Based on Freud's article, dream is clean up cluster of the mind, dream can make connection between though and ideas, which guided by the emotion of the dreamer (Freud, 1978). Dreams allows us to consolidate and process all of the information that we have collected during the previous day so during sleep the mind goes through this biological process. Some dream experts suggest that dreaming is simply a by-product or even an active part of this information-processing. As we deal with the multitude of information and memories from the daytime, our sleeping minds create images, impressions, and narratives to manage all of the activity going on inside our heads as we slumber (Hartmann, 1996).

History

The recording of dreams dates back to 3000-4000 BC, with only an increase of importance and interpretation as time went on. In the era of the Greeks and Romans, dreams were viewed as strictly religious, with messages being sent from the Gods or from the dead. It was during this era, that dreams were thought of us predictors of the future and were used for political and military purposes. During the Hellenistic period, dreams were believed to have powers to heal individuals. Temples were built for those who were ill, with the hopes that if dreams were present within the temple it would heal those within them. On the other hand, the Egyptians were known for their hieroglyphics. Priests were called upon to act as dream interpreters and those with particular dreams were considered blessed. Not only have dreams shaped cultures, they have also influenced many areas of society throughout history. There are, however, two influential individuals that have changed the way humans view dreams-Sigmund Freud and Carl Jung (Cartwright, 2015). Cartwright (2015) gives a great overview of the development of dreams and the interpretations associated with dreams. He shows the progress of different dream theories throughout evolution and how these theories shaped cultural and societal life.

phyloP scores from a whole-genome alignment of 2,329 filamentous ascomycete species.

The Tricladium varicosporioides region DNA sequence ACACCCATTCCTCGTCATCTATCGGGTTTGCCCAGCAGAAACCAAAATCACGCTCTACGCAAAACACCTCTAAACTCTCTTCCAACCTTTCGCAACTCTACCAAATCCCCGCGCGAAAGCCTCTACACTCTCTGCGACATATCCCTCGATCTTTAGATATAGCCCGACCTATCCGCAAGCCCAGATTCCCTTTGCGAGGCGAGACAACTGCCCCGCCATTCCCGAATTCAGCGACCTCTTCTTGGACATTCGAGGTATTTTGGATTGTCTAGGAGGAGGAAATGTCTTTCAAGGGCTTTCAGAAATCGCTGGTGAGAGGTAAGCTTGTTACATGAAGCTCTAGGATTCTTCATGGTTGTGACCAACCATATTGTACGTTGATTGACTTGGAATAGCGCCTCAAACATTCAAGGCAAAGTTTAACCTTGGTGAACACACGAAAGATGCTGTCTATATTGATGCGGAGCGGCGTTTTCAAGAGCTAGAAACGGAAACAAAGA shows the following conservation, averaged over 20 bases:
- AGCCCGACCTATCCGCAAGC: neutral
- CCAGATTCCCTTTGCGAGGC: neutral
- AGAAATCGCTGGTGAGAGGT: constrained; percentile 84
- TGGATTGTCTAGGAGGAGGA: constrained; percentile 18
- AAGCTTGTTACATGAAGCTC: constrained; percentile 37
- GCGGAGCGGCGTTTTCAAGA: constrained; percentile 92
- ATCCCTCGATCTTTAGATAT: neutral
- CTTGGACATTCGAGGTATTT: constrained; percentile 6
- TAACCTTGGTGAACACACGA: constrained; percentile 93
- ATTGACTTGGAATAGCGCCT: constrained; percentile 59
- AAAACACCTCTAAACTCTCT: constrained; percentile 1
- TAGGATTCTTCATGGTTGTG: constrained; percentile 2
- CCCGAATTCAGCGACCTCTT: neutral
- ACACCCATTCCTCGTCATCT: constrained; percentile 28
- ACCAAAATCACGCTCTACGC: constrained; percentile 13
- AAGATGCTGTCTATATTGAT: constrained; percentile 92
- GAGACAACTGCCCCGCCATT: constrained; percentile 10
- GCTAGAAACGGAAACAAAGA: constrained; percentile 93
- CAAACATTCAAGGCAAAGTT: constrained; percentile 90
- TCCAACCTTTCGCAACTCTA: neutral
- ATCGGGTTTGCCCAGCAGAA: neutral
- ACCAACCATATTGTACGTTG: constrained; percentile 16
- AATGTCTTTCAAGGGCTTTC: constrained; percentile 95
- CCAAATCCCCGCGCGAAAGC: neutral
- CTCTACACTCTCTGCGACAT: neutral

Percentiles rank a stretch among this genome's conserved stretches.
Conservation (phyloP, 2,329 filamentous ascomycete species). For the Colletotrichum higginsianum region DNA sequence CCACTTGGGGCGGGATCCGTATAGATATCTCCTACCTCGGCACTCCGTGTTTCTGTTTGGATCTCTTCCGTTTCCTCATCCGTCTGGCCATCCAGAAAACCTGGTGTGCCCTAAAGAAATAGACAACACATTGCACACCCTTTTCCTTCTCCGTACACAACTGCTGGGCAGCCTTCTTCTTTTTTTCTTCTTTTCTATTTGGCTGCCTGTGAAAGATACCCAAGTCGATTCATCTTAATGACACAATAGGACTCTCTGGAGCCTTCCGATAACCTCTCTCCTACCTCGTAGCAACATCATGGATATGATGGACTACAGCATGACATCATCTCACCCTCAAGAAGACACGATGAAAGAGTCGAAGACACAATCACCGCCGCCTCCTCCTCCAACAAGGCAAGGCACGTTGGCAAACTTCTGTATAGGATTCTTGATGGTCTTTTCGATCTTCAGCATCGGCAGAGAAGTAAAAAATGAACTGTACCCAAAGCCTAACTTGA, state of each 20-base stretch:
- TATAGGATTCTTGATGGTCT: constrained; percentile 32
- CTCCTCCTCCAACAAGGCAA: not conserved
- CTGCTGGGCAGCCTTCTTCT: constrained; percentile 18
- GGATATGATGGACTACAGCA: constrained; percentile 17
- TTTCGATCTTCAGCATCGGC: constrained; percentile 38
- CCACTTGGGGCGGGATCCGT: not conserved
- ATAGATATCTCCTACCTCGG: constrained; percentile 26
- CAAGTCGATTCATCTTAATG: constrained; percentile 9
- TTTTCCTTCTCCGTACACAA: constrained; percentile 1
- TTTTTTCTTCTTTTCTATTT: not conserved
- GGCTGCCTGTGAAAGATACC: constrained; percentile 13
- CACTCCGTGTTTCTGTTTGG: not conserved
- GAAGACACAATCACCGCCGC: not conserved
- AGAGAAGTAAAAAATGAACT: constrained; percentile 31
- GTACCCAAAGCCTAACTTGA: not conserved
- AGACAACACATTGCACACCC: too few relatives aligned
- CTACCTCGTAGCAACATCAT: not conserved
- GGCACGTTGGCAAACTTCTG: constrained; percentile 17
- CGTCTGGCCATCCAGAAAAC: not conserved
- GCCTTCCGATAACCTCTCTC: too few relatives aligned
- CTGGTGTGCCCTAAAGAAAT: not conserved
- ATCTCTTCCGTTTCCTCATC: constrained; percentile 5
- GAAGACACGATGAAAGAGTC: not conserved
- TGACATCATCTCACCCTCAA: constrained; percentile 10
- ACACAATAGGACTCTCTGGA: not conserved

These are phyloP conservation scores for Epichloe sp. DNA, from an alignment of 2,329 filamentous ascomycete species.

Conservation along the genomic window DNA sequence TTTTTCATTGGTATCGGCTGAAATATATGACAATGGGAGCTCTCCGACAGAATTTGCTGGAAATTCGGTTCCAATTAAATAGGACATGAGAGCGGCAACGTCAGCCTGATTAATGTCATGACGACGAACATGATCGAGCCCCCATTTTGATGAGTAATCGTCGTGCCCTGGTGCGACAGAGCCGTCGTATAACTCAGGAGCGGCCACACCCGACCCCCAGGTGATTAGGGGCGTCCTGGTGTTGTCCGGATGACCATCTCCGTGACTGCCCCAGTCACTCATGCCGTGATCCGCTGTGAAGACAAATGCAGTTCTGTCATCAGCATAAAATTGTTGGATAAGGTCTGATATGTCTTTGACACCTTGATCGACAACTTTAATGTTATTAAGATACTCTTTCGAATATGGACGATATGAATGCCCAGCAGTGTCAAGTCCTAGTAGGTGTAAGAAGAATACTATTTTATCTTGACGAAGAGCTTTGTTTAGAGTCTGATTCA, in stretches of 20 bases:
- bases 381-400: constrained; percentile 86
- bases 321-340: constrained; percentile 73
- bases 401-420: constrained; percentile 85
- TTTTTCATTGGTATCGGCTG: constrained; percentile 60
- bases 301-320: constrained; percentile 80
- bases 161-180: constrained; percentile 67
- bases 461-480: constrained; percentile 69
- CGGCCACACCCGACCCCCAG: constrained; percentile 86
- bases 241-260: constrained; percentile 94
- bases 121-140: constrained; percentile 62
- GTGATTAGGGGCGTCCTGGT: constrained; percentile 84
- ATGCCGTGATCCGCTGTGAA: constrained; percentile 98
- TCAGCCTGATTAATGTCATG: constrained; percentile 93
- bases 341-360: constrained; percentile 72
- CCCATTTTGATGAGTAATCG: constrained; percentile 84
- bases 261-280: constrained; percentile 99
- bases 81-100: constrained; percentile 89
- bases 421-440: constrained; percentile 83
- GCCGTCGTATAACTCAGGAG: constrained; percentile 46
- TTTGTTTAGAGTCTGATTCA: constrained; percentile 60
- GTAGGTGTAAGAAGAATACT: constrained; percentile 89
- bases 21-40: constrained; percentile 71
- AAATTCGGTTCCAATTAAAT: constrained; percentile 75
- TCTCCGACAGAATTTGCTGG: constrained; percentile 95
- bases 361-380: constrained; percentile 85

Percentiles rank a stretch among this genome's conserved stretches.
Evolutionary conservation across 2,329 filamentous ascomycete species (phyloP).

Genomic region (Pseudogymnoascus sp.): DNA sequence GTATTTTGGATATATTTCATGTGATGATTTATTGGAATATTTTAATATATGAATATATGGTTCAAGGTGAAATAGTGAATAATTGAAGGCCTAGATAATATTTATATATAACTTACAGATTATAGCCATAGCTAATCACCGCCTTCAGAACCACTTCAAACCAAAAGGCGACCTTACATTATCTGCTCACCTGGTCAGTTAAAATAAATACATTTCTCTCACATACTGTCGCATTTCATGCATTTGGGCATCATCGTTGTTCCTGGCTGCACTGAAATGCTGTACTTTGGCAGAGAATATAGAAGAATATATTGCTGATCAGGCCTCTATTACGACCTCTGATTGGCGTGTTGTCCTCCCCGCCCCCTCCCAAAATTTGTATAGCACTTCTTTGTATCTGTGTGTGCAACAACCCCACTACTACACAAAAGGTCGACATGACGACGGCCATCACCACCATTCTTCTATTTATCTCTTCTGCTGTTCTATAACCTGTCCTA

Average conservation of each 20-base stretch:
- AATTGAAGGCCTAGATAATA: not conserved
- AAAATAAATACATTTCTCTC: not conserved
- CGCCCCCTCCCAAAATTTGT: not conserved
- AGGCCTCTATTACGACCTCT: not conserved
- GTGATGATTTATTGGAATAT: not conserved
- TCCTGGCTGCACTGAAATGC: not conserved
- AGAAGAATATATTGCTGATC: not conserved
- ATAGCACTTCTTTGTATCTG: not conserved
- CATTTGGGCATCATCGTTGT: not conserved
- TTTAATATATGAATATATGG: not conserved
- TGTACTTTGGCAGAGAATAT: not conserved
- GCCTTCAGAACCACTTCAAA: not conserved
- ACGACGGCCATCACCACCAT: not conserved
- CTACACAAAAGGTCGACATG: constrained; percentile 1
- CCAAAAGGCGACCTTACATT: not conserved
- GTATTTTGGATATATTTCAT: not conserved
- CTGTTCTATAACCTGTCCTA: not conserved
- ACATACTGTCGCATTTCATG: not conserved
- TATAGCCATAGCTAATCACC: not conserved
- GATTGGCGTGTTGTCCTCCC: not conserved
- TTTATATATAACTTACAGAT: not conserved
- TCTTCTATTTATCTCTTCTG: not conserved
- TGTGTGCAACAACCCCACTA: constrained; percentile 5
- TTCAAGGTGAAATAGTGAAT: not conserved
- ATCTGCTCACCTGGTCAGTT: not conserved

Sigmund Freud

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(Boeree, n.d)

One of the most influential psychologists of his time, Sigmund Freud, contributed vastly to the interpretation and recording of dreams. Born on May 6th, 1856, Freud finished his study of medicine at the University of Vienna in 1881 and continued his work as a psychologist. Just 15 years later, in 1895, in Grinzing, Austria he began to write The Interpretation of Dreams, which ended up being one of the most influential pieces in the field of psychoanalysis (McLeod, 2013).
Freud stated that dreams served as a mechanism of understanding of the activities of the unconscious mind. He began his analysis of dreams after experiencing and investigating his own dream on July 24th, 1895-the dream of Irma. In this dream, Freud is worried about a patient that he is unable to cure only to come to the realization that her condition was caused by a dirty syringe that was inaccurately cleaned by another doctor. Freud explained his dream as being a result of wish fulfillment. At the time, Freud was dealing with a patient, similar to that of the dream, that he had difficulties curing. He had repressive wishes that his inability to cure her was not his fault, and these repressed wishes were expressed within his dream (McLeod, 2013).